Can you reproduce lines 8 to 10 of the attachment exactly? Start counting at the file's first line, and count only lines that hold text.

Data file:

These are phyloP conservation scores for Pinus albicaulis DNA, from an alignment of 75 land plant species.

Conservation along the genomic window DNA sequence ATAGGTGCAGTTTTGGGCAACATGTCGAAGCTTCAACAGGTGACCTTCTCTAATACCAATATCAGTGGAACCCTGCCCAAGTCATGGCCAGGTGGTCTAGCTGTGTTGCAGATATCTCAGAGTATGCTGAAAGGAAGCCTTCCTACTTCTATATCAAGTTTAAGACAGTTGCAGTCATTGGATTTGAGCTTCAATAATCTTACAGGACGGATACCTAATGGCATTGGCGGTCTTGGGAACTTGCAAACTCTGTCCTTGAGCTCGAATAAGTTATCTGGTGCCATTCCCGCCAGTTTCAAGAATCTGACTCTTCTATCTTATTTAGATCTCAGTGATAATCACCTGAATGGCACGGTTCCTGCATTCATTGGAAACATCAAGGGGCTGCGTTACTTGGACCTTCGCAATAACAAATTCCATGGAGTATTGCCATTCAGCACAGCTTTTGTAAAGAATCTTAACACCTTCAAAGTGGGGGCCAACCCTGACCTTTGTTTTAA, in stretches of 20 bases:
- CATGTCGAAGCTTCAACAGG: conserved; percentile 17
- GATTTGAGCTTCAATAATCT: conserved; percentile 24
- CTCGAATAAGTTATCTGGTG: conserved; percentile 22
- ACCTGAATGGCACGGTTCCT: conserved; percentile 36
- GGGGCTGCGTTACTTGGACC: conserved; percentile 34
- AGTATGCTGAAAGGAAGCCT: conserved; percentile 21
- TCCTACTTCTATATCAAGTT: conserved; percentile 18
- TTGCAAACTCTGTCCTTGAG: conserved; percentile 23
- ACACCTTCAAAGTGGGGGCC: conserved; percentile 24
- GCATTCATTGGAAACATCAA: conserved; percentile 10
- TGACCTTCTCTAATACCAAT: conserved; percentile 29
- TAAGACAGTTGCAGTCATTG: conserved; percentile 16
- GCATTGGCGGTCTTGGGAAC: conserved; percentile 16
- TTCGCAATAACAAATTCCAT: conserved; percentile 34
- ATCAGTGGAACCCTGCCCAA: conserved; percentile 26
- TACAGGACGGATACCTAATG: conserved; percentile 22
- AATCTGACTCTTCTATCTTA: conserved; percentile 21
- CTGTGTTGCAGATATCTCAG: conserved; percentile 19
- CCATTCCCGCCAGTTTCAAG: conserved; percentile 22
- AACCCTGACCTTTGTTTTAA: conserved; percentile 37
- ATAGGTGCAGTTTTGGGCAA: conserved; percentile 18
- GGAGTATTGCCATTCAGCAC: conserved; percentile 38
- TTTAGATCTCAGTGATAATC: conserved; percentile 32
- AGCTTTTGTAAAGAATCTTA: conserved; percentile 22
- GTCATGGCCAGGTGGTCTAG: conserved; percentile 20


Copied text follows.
- AGTATGCTGAAAGGAAGCCT: conserved; percentile 21
- TCCTACTTCTATATCAAGTT: conserved; percentile 18
- TTGCAAACTCTGTCCTTGAG: conserved; percentile 23